• FIG. 8 shows a generalized technique for rendering list views in a map navigation tool depending on status of the list items during navigation. A computing device such as a mobile computing device can perform the technique (800).
  • The map navigation tool identifies (810) an upcoming list item among multiple list items of a list of directions for a route. The map navigation tool then renders (820) for display a first view of at least part of the list of directions. In doing so, a first list item of the multiple list items is emphasized in the first view, as the upcoming list item, compared to a second list item that follows the first list item in the order of the list of directions. For example, a graphical icon and/or text for the first list item (upcoming) are rendered in an accent color, while a graphical icon and/or text for the second list item (future) are rendered with lower intensity or a different color. The first list item can be the initial list item in the list of directions or another list item at the top of the list control portion of the list view.
  • The map navigation tool checks (830) whether navigation has successfully completed for the upcoming list item. If so, responsive to successful the completion of navigation for the upcoming list item, the map navigation tool outputs (840) an indication of positive feedback (e.g., beep, ding or other audible tone), changes the upcoming list item to be the second list item (next in the list of directions), and renders (850) for display a second view of at least part of the list of directions. In the second view, the first list item is de-emphasized compared to the first view, and the second list item (as the upcoming list item) is emphasized compared to the first list item. For example, in the second view, the graphical icon and/or text for the second list item (now upcoming) are rendered in the accent color, while the graphical icon and/or text for the first list item (now previous) are rendered with lower intensity or a different color. Alternatively, the map navigation tool emphasizes and/or de-emphasizes list items in a different way.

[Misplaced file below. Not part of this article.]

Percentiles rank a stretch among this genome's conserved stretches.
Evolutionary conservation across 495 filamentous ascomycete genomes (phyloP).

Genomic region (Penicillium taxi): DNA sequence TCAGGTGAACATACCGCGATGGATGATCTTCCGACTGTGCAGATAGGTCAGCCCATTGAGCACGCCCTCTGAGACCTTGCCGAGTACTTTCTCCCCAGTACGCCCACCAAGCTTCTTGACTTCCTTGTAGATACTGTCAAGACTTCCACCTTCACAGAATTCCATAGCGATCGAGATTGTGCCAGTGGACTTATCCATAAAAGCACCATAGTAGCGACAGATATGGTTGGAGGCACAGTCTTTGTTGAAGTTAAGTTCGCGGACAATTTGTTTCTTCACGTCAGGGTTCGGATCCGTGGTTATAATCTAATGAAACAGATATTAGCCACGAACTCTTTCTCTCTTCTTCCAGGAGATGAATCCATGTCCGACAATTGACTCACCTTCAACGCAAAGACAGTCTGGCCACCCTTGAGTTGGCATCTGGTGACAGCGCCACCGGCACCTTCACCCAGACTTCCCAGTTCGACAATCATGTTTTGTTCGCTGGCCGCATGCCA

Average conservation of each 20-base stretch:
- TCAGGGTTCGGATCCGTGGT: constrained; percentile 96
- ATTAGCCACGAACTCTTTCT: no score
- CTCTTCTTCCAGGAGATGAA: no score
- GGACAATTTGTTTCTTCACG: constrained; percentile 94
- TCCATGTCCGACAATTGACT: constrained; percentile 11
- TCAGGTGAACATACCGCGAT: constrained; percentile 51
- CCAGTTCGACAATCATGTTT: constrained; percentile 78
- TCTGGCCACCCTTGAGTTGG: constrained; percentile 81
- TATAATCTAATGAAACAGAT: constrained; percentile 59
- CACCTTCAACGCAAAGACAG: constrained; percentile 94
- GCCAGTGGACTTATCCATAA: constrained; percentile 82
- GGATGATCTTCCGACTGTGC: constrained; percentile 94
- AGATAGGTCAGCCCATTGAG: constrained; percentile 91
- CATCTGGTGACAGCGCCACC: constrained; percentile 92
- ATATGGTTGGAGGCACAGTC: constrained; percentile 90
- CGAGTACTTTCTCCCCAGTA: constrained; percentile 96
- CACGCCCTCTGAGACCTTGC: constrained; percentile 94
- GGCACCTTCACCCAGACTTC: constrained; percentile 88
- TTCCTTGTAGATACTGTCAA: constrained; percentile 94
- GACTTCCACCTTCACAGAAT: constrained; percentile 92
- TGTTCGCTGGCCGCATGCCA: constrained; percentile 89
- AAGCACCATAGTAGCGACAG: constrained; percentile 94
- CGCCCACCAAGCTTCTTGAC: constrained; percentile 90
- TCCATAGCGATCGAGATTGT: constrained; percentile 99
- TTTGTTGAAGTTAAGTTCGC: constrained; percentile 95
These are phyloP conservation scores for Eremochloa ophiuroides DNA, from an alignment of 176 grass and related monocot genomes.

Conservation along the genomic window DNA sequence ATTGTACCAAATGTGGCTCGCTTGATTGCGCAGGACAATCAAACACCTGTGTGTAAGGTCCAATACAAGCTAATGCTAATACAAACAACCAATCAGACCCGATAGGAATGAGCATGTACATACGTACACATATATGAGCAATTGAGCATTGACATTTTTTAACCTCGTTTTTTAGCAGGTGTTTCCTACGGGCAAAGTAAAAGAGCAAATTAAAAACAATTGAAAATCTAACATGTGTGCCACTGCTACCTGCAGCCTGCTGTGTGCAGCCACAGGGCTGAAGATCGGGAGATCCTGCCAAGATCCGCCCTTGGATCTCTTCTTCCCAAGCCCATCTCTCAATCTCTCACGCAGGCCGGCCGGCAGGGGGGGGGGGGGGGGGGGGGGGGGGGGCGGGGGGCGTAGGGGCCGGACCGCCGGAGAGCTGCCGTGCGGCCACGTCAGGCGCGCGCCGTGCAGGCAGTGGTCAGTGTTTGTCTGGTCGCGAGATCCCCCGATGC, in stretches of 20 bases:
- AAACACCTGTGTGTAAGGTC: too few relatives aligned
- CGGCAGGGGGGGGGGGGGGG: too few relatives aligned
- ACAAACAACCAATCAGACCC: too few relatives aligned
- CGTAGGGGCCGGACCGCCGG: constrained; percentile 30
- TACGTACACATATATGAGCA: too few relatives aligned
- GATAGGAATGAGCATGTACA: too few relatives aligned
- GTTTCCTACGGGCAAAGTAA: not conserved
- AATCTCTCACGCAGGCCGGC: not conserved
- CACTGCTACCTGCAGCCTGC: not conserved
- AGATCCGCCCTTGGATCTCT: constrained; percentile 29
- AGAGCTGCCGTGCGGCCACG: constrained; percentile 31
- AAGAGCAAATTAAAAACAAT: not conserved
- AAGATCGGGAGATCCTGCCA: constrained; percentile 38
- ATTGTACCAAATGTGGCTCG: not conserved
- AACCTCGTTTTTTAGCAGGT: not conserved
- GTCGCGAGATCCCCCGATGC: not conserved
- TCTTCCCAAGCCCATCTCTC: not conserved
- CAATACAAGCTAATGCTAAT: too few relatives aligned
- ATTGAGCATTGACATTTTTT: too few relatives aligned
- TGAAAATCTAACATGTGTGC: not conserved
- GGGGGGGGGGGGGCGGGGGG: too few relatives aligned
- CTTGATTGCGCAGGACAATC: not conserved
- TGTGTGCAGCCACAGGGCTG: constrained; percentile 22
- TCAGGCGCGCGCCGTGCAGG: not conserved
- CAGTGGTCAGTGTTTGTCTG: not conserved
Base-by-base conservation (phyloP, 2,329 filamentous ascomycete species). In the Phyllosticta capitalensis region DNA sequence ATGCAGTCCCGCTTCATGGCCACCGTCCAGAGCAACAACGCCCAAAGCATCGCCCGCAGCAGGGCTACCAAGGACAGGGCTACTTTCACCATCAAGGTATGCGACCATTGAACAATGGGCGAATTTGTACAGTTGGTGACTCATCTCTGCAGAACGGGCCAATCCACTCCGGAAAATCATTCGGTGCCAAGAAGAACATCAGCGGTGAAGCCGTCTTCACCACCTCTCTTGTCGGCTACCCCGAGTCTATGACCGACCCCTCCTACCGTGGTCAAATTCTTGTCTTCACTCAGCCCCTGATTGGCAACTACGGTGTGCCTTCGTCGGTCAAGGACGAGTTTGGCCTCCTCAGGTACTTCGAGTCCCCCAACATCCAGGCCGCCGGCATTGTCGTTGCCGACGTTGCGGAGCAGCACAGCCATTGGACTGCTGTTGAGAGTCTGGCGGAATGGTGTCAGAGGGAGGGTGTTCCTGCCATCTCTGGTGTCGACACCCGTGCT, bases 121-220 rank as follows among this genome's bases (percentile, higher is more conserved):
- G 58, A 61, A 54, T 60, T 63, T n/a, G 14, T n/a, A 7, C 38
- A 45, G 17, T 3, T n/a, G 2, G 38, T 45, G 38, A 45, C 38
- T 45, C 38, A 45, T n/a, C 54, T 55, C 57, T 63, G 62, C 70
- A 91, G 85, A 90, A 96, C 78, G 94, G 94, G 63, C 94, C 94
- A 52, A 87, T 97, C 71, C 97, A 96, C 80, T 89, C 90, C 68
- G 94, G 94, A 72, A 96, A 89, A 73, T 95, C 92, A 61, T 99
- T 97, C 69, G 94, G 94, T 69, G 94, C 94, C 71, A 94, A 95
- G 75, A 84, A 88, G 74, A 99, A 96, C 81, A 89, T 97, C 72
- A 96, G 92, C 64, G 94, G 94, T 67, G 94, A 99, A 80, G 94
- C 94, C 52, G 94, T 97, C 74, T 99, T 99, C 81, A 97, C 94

• When used in combination with user-driven navigation, the map navigation tool can render the first view responsive to a first user input event (e.g., for a tap gesture). After the successful completion of navigation for the first list item and rendering of the second view, when the map navigation tool receives another user input event (e.g., for a tap gesture), responsive to the other user input event, the map navigation tool renders for display a third view of at least part of the list of directions. (When navigation for the first list item is successfully completed, the map navigation tool can output an indication of positive feedback to prompt the user for subsequent user input.) In the third view, the second list item (as the upcoming list item) is further emphasized by aligning text for the second list item at the top of the list control portion for a snap effect. Responsive to the user input events, the first view and third view can be accompanied by voice output for text description for the first list item and second list item, respectively.